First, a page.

Deadly Premonition’s visible population is made up almost entirely of its large cast of characters. And everyone, from major NPC to crazy old lady, has an important part to play. And you’ll run into them a lot. Because everyone has their own daily routine, involving home-life, work, travel, and general pottering around town. And everyone is available to form a relationship with right from the start.
You see that’s the eternal irony with open-world games. They usually aren’t open at all. Even if certain areas of the map aren’t locked down by plot-specific timing (as is almost invariably the case), then their inhabitants definitely are. Try as you might to find them, main characters just don’t make an appearance in a sandbox game’s reality until the main storyline dictates that they will. Until then you’re stuck with Billy-Joe and Mary-Kate Scenery-Filler, and their fourteen interchangeable faces. The characters who matter just don’t exist until the game says it’s convenient for them to. It feels horribly artificial.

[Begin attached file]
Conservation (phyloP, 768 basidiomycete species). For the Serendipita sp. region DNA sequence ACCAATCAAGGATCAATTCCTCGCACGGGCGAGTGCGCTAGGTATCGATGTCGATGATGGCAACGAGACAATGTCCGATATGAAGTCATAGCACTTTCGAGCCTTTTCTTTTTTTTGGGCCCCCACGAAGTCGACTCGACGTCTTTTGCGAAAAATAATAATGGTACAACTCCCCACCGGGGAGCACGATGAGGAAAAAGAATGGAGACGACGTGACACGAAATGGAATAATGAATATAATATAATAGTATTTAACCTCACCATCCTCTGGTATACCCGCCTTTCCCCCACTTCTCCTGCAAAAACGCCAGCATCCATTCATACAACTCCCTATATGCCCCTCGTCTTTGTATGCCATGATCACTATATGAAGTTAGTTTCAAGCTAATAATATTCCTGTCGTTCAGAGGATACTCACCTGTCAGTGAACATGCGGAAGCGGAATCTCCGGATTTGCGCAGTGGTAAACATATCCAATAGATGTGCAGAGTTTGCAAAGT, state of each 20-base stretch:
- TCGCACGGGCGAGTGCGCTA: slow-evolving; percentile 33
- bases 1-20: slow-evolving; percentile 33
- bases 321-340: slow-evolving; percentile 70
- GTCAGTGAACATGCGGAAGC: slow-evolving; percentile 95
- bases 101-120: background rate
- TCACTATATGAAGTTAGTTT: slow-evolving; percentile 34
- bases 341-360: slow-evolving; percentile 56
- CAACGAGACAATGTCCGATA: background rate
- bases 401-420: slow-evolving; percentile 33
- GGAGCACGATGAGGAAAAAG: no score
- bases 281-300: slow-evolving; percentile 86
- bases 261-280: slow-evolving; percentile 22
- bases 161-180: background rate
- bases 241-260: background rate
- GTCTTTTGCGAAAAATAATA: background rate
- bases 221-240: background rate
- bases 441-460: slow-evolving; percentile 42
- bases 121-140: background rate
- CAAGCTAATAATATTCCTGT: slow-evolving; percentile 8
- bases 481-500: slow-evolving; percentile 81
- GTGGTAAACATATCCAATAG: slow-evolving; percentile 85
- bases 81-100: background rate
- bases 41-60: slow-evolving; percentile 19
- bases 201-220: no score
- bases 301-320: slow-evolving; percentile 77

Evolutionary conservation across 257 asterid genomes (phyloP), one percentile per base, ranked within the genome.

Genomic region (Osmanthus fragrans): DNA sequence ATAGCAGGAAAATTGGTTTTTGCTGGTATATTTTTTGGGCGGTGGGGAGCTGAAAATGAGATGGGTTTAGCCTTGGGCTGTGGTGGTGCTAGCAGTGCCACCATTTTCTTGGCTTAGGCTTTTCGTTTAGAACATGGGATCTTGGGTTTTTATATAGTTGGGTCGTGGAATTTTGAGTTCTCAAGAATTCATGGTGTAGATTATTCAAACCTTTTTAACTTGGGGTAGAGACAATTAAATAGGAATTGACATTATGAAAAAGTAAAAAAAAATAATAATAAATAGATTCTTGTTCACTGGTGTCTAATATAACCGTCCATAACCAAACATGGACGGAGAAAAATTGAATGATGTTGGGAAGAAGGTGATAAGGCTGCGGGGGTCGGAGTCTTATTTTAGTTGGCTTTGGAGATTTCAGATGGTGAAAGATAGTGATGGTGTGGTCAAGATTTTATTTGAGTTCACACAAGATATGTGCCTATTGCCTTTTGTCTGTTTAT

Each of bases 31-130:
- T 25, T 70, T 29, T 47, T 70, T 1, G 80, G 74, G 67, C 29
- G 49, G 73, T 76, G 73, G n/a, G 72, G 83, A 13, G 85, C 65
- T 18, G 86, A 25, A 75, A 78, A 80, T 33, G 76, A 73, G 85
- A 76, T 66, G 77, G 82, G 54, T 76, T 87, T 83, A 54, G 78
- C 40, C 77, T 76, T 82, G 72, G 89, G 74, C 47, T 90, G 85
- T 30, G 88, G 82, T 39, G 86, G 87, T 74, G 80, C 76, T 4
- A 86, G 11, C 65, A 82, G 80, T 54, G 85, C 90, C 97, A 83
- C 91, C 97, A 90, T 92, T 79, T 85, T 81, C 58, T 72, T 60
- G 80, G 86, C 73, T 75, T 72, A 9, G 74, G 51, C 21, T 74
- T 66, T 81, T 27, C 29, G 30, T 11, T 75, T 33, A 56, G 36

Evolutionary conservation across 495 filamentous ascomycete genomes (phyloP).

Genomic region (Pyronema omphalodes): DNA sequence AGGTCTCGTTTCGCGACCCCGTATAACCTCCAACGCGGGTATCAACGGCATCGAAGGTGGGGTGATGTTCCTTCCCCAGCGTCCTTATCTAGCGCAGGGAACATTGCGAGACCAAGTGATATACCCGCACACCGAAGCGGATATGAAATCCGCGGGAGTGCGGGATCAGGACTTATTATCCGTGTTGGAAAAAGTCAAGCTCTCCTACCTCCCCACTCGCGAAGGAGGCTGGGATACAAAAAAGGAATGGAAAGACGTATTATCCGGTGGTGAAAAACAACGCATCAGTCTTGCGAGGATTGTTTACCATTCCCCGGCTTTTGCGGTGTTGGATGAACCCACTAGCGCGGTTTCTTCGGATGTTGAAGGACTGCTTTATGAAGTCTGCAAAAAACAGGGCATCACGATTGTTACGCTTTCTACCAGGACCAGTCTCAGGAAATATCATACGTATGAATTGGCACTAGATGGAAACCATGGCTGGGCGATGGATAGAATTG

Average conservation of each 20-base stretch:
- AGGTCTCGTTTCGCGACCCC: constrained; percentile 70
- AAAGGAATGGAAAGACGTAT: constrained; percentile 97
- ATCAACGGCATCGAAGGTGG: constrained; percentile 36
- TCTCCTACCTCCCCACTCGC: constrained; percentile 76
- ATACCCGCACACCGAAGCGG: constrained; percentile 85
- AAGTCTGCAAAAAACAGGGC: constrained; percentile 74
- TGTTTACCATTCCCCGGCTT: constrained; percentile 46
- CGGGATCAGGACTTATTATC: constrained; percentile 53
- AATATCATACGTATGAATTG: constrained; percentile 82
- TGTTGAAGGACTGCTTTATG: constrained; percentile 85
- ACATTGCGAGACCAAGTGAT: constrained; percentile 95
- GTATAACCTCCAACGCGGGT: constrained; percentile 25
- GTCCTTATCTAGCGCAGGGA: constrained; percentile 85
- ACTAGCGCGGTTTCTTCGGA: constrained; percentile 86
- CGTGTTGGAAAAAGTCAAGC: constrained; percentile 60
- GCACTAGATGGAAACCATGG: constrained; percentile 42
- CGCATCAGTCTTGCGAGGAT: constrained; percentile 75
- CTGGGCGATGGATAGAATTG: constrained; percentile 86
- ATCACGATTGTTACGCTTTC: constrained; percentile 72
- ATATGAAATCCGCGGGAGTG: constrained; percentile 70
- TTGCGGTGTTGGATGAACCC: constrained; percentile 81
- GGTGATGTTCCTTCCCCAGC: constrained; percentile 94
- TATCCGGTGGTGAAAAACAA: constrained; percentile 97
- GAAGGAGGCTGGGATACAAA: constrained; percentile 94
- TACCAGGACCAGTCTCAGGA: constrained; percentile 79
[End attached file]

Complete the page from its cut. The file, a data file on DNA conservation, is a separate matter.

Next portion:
Deadly Premonition’s world and its people though, are all there waiting for you from the start. The whole map is open. The people are going about their day-to-day business. Want to follow the main story missions until they all turn up in their conventional, plot-specific place? Fine. But if you want, you can ignore the story for a couple of days and start exploring and investigating the place in your own time and on your own terms. You know, in character, like an FBI agent would.